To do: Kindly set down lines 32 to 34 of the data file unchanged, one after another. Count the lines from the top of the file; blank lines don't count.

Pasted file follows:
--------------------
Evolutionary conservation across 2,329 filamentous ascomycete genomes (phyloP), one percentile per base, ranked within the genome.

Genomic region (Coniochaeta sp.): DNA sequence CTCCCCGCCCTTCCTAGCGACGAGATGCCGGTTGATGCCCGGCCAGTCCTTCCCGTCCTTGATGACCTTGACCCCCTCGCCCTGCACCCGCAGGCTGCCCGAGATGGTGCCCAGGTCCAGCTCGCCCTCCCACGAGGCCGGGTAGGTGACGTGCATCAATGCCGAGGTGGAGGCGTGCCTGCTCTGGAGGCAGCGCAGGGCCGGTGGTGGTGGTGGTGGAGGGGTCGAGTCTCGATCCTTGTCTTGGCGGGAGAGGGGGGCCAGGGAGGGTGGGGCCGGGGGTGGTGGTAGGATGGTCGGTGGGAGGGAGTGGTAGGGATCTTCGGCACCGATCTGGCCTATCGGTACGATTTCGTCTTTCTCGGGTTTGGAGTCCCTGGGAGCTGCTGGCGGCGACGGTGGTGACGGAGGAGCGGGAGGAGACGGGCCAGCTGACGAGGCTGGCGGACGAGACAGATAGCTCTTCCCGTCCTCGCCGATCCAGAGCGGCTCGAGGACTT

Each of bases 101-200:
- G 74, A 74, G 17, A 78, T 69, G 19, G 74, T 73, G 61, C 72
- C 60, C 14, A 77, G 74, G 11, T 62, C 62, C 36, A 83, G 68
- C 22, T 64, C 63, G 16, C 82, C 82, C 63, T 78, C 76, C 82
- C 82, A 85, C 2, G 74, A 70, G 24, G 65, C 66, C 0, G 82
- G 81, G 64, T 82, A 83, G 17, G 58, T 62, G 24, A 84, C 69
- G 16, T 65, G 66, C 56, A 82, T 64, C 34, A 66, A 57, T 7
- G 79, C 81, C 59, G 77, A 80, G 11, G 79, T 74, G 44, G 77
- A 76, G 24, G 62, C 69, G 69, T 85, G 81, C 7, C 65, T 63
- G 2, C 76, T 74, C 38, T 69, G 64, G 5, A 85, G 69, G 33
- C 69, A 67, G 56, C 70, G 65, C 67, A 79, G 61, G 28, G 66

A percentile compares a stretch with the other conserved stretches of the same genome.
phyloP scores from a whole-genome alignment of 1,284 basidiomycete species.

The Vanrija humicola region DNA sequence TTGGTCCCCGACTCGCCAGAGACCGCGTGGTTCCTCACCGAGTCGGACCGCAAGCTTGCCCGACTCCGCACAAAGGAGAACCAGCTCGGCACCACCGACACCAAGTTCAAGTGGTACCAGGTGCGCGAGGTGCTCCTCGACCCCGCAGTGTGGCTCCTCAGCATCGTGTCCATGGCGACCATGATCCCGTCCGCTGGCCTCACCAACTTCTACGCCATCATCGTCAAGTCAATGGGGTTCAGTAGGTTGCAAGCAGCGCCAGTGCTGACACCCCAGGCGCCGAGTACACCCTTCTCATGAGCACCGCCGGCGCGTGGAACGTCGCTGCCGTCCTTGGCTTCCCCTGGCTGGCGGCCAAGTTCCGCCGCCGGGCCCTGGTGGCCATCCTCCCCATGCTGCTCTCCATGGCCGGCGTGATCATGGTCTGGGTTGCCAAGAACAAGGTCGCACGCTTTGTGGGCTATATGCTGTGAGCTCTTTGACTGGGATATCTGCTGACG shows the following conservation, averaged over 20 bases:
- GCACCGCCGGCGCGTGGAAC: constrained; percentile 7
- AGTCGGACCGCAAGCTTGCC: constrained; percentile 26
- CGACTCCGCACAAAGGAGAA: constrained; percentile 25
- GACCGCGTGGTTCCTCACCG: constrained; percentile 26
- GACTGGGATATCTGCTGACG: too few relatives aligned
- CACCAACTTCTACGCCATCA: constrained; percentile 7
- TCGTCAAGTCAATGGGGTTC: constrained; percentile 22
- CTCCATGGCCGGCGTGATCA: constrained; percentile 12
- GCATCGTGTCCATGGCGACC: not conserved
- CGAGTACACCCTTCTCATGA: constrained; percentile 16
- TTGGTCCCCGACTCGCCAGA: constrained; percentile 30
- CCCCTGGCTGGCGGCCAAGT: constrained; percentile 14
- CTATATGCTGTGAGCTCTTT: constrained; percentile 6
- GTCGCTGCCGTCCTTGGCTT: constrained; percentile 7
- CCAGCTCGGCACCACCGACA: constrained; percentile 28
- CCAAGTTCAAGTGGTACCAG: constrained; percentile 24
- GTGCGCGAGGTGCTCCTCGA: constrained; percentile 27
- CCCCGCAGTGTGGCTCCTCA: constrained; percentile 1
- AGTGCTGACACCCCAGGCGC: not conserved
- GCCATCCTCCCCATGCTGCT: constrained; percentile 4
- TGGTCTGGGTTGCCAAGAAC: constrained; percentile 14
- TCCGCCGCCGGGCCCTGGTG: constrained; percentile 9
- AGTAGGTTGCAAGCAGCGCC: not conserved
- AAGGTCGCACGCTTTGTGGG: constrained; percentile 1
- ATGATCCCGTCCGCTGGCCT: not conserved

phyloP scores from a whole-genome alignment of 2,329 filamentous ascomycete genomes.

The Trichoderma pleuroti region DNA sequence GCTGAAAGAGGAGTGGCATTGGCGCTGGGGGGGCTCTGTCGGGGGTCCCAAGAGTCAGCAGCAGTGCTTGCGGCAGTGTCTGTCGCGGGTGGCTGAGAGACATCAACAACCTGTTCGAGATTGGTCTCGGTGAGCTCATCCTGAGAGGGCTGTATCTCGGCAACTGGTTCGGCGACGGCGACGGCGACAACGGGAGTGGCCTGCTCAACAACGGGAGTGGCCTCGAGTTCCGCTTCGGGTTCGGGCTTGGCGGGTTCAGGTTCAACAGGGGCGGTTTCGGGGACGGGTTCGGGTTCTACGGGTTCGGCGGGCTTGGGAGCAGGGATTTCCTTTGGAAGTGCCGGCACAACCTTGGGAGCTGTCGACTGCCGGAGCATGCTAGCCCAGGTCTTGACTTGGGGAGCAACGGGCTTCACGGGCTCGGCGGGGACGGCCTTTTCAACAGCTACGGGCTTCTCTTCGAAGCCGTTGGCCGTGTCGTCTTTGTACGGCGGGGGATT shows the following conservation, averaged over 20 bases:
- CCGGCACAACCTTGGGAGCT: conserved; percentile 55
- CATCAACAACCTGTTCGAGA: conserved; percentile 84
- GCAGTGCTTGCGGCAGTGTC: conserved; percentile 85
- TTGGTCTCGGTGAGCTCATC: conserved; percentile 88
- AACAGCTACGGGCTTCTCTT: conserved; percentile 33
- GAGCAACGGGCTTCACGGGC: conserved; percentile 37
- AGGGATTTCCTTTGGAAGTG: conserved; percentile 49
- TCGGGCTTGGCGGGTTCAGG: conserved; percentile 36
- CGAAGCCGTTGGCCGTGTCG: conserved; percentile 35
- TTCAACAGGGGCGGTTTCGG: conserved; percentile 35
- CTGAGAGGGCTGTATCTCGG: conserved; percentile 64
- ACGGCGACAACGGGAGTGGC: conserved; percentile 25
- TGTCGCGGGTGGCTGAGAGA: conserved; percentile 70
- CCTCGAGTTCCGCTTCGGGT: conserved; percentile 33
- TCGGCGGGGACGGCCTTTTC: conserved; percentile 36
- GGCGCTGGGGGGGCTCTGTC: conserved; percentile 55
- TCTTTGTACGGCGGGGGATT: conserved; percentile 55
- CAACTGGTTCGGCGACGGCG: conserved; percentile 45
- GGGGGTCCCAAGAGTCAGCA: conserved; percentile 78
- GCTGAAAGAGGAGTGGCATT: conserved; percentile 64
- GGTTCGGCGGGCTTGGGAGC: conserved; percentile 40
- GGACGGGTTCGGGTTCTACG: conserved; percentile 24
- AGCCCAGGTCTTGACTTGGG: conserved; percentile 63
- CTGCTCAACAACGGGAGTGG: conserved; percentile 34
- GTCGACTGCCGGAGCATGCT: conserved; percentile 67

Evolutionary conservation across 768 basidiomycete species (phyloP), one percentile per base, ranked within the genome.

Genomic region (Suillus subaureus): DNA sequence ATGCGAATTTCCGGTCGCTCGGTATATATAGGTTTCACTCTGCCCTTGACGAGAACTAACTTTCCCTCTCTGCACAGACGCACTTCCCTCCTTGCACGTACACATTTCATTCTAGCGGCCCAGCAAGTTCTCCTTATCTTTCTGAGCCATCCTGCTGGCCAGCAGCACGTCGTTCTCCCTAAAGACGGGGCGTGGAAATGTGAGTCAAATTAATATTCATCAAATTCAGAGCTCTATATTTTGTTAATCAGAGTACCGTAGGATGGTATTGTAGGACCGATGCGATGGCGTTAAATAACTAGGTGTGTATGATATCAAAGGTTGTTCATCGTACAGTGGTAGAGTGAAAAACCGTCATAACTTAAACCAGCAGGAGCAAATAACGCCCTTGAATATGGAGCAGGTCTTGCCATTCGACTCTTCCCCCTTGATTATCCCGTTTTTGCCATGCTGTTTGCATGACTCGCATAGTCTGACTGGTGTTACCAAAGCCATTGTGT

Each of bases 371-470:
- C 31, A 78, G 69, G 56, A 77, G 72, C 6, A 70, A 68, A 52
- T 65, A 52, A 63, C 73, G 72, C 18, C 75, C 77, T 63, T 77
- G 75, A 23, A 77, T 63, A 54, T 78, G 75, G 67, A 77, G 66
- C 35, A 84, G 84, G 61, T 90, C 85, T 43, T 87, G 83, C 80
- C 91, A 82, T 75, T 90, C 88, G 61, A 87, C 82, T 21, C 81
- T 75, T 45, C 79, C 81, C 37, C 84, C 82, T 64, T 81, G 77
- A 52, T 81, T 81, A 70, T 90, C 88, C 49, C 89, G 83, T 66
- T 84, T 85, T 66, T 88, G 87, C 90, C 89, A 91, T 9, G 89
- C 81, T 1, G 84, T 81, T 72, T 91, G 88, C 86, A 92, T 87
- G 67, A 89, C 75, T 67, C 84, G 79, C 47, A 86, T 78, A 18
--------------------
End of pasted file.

- CCAAGTTCAAGTGGTACCAG: constrained; percentile 24
- GTGCGCGAGGTGCTCCTCGA: constrained; percentile 27
- CCCCGCAGTGTGGCTCCTCA: constrained; percentile 1